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    The Planet Ant Theatre in Hamtramck will present a police drama called A Steady Rain May 2 through 24. Planet Ant veterans Ryan Carlson and York Griffith will star in the play, written by House of Cards and Mad Men co-writer Keith Huff. Tickets ($10-$20) are on sale now at According to the press release, “A Steady Rain by Keith Huff focuses on Joey and Denny, best friends since kindergarten and partners on the police force whose loyalty to each other is tested by domestic affairs, violence and the rough streets of Chicago. Joey helps Denny with his family and Denny helps Joey stay off the bottle. But when a routine disturbance call takes a turn for the worse their loyalty is put to the ultimate test.First produced at Chicago Dramatists, A Steady Rain appeared on Broadway featuring Hugh Jackman and Daniel Craig. The Planet Ant production of A Steady Rain is directed by York Griffith featuring Ryan Carlson and Andy Huff. This marks the return of two of Planet Ant’s founding members. Carlson and Griffith. Griffith has served as the theatre’s Artistic Director where he directed the critically-acclaimed productions The Adding Machine and Who’s Afraid of Virginia Woolf? […]

    The post Planet Ant presents A Steady Rain appeared first on Metro Times Blogs.

  • You can wear Detroit’s blight on your face

    There is no easy answer to the question regarding what should be done with Detroit’s abandoned homes. However, an Eastern Market company has a solution that could reflect Detroit’s possibly bright future. Homes Eyewear has set out to make the city a little more stylish, and do their part in cleaning it up by repurposing select woods from neglected homes for sunglasses. All of the wood that Homes uses is harvested from vacant houses with the assistance of Reclaim Detroit. A lot of work goes into prepping the wood to be cut and shaped into frames. Homes goes through each piece to remove nails, paint or anything else detrimental to their production (it’s a bit strange to think that your wooden sunglasses could have had family portraits nailed to them). In order to produce more durable eyewear, they salvage only hardwoods like maple or beech, which are difficult to come by as most of the blighted homes were built with softer woods like Douglas fir and pine. If you’re worried about looking goofy, or shudder at the thought of salvaged wood resting on your nose, you can rest easy. Homes currently offers frames in the popular wayfarer style and are developing their unique spin on the classic aviators. For as […]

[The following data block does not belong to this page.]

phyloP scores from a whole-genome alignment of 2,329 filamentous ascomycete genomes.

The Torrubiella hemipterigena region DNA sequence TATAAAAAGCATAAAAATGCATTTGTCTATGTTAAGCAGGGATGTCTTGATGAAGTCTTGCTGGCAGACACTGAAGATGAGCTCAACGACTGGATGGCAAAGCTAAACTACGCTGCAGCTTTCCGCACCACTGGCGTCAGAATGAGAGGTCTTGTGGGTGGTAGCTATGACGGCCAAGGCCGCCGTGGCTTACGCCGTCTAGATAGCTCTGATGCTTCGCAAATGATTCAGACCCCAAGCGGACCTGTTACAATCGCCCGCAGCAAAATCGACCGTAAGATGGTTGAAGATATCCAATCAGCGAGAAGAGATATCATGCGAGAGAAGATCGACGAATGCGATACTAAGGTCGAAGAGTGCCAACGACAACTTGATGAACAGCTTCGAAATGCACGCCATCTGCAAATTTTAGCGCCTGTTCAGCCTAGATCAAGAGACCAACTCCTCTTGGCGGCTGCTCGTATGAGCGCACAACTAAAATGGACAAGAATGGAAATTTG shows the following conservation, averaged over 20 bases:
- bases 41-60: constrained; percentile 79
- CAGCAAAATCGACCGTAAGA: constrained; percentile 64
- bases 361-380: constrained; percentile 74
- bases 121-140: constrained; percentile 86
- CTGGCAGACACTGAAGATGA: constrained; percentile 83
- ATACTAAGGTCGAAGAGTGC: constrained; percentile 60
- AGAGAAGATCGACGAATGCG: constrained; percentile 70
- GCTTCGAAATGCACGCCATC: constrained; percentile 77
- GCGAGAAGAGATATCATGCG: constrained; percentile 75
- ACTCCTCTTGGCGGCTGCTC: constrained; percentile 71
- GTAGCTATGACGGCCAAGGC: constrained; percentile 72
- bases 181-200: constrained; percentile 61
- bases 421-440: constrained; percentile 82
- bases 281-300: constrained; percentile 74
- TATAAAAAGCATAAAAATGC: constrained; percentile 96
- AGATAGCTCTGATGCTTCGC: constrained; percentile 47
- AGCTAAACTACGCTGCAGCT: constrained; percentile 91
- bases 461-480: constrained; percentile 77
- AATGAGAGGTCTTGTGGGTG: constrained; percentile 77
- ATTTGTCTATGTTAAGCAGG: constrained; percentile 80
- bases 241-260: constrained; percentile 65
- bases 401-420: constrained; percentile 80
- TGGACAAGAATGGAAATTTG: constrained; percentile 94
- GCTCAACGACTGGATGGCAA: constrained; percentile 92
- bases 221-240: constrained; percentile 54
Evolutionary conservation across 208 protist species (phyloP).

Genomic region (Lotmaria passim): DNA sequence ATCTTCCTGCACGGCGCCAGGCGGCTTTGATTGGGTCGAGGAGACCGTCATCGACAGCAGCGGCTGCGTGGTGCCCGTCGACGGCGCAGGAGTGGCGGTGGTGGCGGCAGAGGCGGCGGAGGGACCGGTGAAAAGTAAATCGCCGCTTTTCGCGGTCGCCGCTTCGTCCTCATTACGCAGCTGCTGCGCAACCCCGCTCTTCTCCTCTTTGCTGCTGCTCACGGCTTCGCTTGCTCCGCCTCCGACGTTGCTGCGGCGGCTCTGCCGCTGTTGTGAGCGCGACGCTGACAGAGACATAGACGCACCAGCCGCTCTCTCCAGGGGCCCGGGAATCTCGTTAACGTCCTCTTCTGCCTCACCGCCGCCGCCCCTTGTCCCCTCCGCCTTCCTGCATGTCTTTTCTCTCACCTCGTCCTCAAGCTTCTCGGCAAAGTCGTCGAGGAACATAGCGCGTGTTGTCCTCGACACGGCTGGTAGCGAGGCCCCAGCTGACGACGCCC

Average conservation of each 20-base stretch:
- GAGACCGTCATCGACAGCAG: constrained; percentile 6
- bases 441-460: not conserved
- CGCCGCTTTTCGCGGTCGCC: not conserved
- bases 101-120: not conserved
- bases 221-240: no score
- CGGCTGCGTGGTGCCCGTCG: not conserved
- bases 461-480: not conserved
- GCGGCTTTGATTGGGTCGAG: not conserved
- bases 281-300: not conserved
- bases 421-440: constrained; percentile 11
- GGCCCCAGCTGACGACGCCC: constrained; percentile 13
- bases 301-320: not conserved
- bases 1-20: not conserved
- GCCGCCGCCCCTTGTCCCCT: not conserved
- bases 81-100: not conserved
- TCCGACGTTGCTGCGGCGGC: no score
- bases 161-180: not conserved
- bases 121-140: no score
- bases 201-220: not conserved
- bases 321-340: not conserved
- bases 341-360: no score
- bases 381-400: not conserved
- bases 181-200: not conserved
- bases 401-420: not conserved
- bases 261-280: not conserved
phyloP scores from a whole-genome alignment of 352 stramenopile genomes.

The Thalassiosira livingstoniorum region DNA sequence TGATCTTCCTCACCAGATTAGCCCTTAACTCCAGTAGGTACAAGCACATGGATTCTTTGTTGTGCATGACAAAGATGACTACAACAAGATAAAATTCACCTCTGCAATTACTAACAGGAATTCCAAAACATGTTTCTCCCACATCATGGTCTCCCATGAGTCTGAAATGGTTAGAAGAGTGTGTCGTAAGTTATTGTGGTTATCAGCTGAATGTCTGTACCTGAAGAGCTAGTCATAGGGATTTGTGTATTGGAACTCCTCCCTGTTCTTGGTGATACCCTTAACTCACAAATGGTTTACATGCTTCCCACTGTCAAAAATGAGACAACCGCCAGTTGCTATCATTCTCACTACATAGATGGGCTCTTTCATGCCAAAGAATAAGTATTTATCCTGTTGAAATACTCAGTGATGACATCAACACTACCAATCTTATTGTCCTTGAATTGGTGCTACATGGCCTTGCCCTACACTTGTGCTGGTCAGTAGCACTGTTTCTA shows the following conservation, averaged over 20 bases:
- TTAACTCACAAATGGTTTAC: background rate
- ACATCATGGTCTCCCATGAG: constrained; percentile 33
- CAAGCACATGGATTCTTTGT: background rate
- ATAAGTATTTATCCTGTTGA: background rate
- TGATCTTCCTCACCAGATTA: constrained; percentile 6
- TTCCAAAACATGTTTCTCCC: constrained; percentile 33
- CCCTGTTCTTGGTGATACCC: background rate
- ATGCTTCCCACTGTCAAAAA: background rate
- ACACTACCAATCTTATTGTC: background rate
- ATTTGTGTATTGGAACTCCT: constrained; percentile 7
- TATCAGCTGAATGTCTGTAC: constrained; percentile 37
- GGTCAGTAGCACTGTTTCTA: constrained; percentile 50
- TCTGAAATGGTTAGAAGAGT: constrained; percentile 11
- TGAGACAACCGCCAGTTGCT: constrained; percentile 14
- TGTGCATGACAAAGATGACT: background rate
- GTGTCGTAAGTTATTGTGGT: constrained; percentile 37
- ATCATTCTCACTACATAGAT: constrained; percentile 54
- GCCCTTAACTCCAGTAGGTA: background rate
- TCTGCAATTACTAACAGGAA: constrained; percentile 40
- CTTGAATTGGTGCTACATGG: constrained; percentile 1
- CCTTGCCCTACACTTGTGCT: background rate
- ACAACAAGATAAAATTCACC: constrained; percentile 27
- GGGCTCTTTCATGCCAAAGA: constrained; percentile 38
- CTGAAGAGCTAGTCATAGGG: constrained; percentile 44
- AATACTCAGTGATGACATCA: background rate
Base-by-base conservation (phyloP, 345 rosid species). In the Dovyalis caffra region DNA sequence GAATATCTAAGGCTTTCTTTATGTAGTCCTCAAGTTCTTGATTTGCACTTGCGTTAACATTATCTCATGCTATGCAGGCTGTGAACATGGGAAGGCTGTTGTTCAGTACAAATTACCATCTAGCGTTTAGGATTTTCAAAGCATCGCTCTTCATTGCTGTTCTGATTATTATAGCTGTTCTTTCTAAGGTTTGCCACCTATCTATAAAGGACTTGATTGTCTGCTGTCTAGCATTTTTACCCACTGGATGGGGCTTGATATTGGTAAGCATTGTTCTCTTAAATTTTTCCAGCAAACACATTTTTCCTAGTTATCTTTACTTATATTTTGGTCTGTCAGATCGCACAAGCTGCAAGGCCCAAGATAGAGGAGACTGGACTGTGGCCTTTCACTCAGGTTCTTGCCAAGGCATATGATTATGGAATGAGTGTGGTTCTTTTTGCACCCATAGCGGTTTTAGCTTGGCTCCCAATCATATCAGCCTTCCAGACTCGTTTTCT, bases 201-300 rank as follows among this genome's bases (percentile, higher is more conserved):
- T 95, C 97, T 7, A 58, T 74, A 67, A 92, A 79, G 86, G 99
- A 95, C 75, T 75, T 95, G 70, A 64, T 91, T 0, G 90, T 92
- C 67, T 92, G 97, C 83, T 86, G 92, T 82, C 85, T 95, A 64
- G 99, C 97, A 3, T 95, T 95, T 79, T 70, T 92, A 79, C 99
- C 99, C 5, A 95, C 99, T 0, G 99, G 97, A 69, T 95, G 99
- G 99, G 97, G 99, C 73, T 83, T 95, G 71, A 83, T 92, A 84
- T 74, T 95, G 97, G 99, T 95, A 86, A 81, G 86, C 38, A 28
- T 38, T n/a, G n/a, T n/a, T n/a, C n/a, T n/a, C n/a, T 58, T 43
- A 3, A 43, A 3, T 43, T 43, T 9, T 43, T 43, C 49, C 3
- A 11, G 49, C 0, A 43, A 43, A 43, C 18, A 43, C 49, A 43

The post You can wear Detroit’s blight on your face appeared first on Metro Times Blogs.

  • Lily Tomlin coming to Ann Arbor

    Detroit home-girl Lily Tomlin will perform at the Hill Auditorium in Ann Arbor on Saturday, June 14. A press release reads, “Get together with Lily Tomlin for an unforgettable night of fun and sidesplitting laughter. “Tomlin is amazing” The NY Times and “as always a revelation.” The New Yorker This unique comic artist takes her audience on what the Washington Post calls a “wise and howlingly funny” trip with more than a dozen of her timeless characters—from Ernestine to Mrs. Beasley to Edith Ann.” “With astounding skill and energy, Tomlin zaps through the channels like a human remote control. Using a fantastic range of voices, gestures and movements, she conjures up the cast of characters with all the apparent ease of a magician pulling a whole menagerie of animals from a single hat.” NY Daily News “Her gentle touch is as comforting as it is edifying.” NY Time Out She has “made the one-person show the daring, irreverent art form it is today.” Newsweek Her long list of awards includes: a Grammy; two Tonys; six Emmys; an Oscar nomination; two Peabodys; and the prestigious Mark Twain Prize for American Humor. Find more info here. Follow @City_Slang

    The post Lily Tomlin coming to Ann Arbor appeared first on Metro Times Blogs.

  • Welcome Valerie Vande Panne, the new Detroit Metro Times editor

    The Detroit Metro Times, Detroit’s award-winning alternative weekly media company, is proud to announce the recent hire of Valerie Vande Panne as Editor-in-Chief. An award-winning independent journalist and Michigan native, Vande Panne’s work has appeared in Crain’s Detroit Business, The Daily Beast, and Salon, among other publications. Previously, Vande Panne attended Harvard University and was a regular contributor to The Boston Phoenix, and a news editor of High Times magazine. She has spent years covering drug policy among other subjects, including the environment, culture, lifestyle, extreme sports, and academia. “Valerie understands our business and what we expect to accomplish in Detroit. She has an excellent sense for stories that will move our readers, as well as experience with balancing print and digital content. I’m excited to have her at the paper and trust her leadership as we move forward,” said Detroit Metro Times publisher Chris Keating.

    The post Welcome Valerie Vande Panne, the new Detroit Metro Times editor appeared first on Metro Times Blogs.

  • Joumana Kayrouz to cover ‘Metro Times’

    She welcomes you when you enter Detroit, from every direction, with the one word that might just be Detroit’s biggest philosophical question: Injured? Joumana Kayrouz is deeper than the inflated image watching over Detroit, peddling justice to the poor and broken of the city. This Wednesday, Drew Philp takes us behind the billboard and into the heart of the Kayrouz quest. (And all of Brian Rozman’s photos of Kayrouz have not been retouched.) Check out MT‘s cover story, on newsstands Wednesday!

    The post Joumana Kayrouz to cover ‘Metro Times’ appeared first on Metro Times Blogs.

  • Fire at PJ’s Lager House, no people hurt